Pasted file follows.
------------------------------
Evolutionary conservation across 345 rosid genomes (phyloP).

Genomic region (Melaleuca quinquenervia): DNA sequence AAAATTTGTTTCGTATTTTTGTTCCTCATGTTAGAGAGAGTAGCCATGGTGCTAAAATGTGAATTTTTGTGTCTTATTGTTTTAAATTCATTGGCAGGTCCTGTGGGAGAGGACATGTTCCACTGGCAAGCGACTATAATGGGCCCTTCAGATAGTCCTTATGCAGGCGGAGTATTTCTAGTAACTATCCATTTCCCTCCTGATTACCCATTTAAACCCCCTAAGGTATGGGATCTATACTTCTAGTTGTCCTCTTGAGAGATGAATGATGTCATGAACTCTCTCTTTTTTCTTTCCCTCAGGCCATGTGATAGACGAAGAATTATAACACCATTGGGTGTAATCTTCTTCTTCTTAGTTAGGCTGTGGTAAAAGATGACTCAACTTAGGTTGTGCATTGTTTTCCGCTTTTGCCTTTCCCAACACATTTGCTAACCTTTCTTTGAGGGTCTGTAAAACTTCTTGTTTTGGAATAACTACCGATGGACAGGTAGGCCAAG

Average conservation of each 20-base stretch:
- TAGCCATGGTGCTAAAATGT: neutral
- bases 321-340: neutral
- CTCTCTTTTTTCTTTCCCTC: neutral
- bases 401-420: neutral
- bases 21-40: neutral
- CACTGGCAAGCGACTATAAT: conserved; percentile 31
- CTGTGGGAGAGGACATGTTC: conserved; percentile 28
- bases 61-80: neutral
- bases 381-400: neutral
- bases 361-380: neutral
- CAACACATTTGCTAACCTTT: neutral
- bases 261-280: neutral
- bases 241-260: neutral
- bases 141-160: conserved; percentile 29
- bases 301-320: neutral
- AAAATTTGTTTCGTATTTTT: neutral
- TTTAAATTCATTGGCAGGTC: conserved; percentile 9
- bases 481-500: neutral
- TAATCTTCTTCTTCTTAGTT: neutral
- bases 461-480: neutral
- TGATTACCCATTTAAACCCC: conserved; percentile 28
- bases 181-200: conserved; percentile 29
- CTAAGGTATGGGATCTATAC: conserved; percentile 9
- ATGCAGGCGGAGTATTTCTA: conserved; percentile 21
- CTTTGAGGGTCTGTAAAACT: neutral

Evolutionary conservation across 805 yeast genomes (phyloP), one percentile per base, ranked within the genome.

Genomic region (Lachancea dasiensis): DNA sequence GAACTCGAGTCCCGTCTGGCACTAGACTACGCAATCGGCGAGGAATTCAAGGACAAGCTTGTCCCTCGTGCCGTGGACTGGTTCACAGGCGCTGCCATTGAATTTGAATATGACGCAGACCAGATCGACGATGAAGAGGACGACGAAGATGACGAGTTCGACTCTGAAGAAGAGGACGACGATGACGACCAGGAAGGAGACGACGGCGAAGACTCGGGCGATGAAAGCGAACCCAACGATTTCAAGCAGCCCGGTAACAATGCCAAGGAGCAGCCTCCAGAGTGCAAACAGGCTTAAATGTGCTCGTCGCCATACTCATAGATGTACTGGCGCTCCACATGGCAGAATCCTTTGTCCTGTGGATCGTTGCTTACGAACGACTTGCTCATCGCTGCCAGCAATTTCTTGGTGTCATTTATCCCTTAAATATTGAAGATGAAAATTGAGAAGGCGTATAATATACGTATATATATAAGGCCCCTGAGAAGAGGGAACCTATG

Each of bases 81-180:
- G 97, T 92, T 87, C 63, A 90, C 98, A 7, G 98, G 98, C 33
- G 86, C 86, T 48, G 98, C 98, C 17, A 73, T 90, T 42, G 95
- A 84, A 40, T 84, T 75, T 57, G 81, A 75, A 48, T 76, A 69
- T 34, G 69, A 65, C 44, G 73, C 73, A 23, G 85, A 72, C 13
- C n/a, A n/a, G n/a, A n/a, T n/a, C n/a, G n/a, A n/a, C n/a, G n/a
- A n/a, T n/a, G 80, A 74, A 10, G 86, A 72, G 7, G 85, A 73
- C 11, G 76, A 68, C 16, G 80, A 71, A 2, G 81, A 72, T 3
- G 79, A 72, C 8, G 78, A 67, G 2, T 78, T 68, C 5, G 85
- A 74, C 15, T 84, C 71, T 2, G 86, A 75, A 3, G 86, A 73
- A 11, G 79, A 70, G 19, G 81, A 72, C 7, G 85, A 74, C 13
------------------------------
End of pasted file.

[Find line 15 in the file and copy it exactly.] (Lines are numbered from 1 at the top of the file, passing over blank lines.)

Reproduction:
- bases 261-280: neutral